But, that’s also why every year, on his birthday, when I celebrate the incredible, kind, compassionate, funny, chatty human that he is, I also celebrate the strong-willed woman he got as his mother. The woman who gave everything and fought with everything I had to be his mom. And the woman who went on to do that for all the moms who came after her. 

For more from Jen, visit her platform Motherhood Understood


  • Jen Schwartz

    CEO and Founder

    Motherhood Understood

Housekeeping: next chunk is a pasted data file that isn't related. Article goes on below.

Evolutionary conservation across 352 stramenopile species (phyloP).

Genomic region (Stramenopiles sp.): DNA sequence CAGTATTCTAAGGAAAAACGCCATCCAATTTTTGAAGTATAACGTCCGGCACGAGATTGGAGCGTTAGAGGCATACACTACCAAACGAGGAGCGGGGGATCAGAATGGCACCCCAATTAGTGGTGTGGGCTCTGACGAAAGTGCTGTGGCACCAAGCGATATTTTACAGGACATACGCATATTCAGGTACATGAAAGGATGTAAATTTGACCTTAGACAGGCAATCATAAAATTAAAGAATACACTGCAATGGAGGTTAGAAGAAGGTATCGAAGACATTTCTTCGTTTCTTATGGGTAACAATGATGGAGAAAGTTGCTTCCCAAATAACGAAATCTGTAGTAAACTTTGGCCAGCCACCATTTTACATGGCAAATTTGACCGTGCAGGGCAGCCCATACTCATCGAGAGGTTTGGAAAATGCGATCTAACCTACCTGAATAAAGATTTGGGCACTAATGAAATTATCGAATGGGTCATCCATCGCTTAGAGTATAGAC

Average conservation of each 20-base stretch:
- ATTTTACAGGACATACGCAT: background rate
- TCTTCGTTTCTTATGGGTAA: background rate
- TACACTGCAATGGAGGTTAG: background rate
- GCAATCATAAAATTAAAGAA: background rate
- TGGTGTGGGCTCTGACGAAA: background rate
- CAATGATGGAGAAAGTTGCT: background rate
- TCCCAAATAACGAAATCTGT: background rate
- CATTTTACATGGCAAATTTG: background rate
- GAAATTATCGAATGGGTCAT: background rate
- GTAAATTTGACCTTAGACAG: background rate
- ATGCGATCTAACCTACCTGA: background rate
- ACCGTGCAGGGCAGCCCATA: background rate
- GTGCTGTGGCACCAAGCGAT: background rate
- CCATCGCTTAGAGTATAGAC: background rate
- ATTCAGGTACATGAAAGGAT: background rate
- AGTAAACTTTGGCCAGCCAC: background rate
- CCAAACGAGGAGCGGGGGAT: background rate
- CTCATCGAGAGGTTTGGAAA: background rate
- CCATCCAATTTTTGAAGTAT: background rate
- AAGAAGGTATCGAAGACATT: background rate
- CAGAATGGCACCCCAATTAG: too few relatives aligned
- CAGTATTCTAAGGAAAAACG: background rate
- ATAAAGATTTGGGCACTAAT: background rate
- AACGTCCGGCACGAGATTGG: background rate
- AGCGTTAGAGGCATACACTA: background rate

Jen Schwartz, also known as “the medicated mommy,” is the founder and CEO of Motherhood Understood, a platform, community, and story-sharing hub for women affected by pregnancy and postpartum mental health issues that she created after surviving postpartum depression and anxiety with the birth of her son, and realizing just how many mothers suffer in silence like she did. She built Motherhood Understood to provide women and their families with education, resources, connection, and support so that no mother has to experience a mental health illness in isolation and all mothers get the help they need to feel well and have the motherhood experience they deserve. Jen is a professional speaker, writer, moderator, consultant, spokesperson, and thought-leader committed to shining the light on the darkest of places, where maternal mental health taboos have been hiding out, trying to make mothers believe they are not enough and all alone. In addition to running Motherhood Understood, a highly-engaged community of over 65,000 women, Jen writes a monthly column for Thrive Global, and her work and expert commentary can be found all over the mommy blogosphere and on popular websites such as Forbes, Healthline, The Mighty, Romper, Motherly, The Bump, Happiest Baby, and more.